Winter sunshine

Published: 3rd February 2012

Here at Glenloy it has been, remarkably, dry for almost a week now. As an added bonus we have had, as we did today, some of those rare winter days when all is calm, the sun adds sparkle to the hoar frost and the snow-covered mountains stand out cool, clear and crisp against a brilliant blue sky. The Caledonian Canal has frozen over in places, although it is a long way off being thick enough to bear weight, and even some of the winter waterfowl appears to have returned. I counted 12 goldeneye on the Lochy at Gairlochy today, and there were 6 goosander, including a hansdsome drake. We found a further drake, or at least the carcass of one, hidden under some gorse bushes, presumably dragged there by a fox. This surely must have been disturbed, as the plump breast was as yet untouched. More goldeneye were on the loch at Bunarkaig together with several Dabchicks – all very easy to spot on the still water. Sadly, the Osprey nest has gone, together with the branch on which it sat, presumably victims of the December storms. The last time this happened the nest was speedily rebuilt, so we can only hope that the same approach is taken by the birds this year. A nice spot was a grey wagtail on the Lochy – the second we have seen locally of late – these were in short supply last year, so hopefully this augurs well for 2012.
We had an outing to the Acharacle area the other day to look for Crested Tit, reputedly still hanging on in the area (way out of their normal range) and being seen on local feeders. We had a good look round the small pine plantation where they are thought to live and peered as surruptitiously as we could at feeders in nearby gardens. Although there were lots of tits and other birds around there was no sign of the cresties. The day was far from wasted, however. We saw our first Otter of the year swimming parallel to the shore in the Sound of Arisaig, and watched it fishing. Behind were a pair of Black-throated Divers, and further out from that some Common Seals. Deer were everywhere. We had a walk along the shore at Arivegaig, admiring the large expanse of exposed mudflats and salt marsh. Along the channels there was a lone Greenshank. We subsequently saw and heard another, its plaintive call distinguishable from that of nearby Redshank. The bay also held several Oystercatchers, Curlew, a few Godwits and a flock of Dunlin, together with a couple of pairs of Shelduck – all very nice to see.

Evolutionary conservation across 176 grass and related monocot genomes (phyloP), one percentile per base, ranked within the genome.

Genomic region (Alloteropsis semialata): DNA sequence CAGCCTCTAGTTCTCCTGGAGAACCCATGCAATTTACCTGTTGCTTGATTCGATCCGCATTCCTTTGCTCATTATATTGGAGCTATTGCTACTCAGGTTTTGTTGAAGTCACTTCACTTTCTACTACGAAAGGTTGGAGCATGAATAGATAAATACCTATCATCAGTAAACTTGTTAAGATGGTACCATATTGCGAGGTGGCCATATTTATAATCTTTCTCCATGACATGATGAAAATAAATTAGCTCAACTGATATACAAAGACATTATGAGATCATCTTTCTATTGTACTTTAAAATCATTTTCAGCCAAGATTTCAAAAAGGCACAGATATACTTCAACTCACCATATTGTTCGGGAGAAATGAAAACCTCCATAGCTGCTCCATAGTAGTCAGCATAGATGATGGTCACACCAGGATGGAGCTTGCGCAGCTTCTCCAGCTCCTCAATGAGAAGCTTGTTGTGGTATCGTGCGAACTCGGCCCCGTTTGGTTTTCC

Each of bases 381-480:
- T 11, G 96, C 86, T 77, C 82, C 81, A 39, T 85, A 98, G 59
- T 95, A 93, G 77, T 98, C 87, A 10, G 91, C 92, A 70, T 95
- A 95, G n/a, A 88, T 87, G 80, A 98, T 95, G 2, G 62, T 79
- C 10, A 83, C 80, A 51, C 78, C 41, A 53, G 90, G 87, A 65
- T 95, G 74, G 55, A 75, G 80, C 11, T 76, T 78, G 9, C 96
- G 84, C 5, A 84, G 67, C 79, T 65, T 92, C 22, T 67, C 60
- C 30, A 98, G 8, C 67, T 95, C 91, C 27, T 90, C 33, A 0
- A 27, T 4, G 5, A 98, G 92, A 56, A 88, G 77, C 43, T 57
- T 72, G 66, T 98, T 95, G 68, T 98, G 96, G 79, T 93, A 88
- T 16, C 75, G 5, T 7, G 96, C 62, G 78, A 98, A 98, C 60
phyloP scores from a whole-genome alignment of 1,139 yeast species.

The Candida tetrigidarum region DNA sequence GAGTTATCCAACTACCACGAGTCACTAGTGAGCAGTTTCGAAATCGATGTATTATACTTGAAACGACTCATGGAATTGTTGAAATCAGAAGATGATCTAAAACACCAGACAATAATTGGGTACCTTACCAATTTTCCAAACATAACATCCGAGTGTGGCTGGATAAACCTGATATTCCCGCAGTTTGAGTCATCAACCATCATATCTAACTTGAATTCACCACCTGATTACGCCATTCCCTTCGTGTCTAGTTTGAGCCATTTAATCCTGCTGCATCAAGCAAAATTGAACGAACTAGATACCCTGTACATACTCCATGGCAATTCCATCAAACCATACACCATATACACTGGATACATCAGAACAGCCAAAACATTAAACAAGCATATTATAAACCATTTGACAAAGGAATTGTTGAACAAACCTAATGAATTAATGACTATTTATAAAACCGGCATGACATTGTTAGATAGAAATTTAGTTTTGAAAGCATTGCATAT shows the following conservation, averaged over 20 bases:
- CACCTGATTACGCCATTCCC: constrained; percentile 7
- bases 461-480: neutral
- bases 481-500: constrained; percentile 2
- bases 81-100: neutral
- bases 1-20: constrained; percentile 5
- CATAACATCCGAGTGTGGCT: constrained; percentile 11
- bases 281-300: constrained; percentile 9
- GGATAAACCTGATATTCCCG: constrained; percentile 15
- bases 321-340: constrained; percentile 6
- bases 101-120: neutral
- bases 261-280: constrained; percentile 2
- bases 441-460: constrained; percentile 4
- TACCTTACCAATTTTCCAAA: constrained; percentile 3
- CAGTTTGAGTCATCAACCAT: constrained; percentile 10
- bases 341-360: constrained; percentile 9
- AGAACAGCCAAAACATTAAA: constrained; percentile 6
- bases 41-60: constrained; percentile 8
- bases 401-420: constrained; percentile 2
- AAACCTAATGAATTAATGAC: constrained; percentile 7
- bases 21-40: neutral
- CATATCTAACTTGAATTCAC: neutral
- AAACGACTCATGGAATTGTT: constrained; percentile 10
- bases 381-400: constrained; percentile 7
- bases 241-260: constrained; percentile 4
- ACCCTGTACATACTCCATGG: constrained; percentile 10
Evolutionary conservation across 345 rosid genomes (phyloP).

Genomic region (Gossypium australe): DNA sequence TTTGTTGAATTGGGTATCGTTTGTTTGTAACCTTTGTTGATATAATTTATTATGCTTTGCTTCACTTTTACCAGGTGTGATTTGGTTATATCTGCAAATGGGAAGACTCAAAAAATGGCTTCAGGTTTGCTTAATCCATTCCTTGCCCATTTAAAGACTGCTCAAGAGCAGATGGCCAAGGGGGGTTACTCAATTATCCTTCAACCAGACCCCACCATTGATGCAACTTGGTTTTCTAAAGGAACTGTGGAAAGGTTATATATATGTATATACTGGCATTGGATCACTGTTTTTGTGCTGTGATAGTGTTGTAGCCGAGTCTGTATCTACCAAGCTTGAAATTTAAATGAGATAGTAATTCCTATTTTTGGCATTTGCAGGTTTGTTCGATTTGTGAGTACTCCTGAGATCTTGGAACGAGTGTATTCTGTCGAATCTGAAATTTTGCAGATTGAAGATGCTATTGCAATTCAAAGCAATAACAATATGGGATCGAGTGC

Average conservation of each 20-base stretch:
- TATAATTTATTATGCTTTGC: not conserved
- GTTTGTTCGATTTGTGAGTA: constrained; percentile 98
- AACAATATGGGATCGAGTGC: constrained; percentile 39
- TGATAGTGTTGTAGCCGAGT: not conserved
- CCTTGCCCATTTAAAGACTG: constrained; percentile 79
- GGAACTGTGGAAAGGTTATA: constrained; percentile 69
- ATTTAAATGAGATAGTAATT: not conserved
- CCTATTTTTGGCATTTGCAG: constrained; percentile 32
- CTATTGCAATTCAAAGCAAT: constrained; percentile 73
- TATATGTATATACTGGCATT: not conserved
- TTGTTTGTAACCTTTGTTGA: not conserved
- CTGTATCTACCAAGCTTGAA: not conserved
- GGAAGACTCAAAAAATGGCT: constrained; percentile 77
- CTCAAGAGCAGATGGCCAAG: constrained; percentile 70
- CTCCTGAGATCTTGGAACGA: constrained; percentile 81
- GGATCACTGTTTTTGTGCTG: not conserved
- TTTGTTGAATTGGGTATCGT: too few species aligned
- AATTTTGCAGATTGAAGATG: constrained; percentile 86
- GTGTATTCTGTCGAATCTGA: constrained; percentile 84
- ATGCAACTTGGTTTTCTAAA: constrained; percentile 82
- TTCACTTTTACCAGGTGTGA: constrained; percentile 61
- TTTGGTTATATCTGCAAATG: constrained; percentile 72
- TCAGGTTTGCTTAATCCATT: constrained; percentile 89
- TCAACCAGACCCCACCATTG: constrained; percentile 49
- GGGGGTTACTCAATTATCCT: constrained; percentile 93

We were away for a good chunk of January, deep in the South-West of England. Although we did not do a great deal of wildlife watching, we managed to squeeze in a visit to the Somerset Levels to watch the Starlings come in to roost at Hamm Walls. The day was grey and murky and to be honest there was not a great deal of aerial displaying, but wave after wave of starlings winged into the reedbeds like the proverbial plague of locusts. Numbers were so dense that the tops of the vegetation just appeared black. As time went on birds redistributed themselves along the reeds, but the numbers were incredible and the spectacle well worth seeing. For good measure Angela also spotted a Water Vole scuttling between channels, and an Egret was disturbed by the onrush of starlings. Elsewhere we obseved Peregrines hunting vast flocks of waders and ducks at Slimbridge. Although we did not see the kill we did watch a peregrine pluck and eat an unfortunate victim in the middle of an otherwise emptied field. Again, we saw nuthtches everywhere, even in the middle of Bristol. I miss their strident piping here in Lochaber.
Back at home there was always the fear that our residents had deserted us. We were soon rejoined by the Pine Marten, however – could not have traken more than 2 hours since the car drew in. Bird numbers have also quickly re-esatblished themselves. There are even more Chaffinches back, and one feeder had no fewer than 12 Coal Tits hanging off it. Out and about today there were even a few winter thrushes about. We have had good numbers of Blackbirds that have hung around, but few Fieldfares or Redwings. Presumably as the cold starts to bite these start to move, but still nothing like the numbers we saw down south.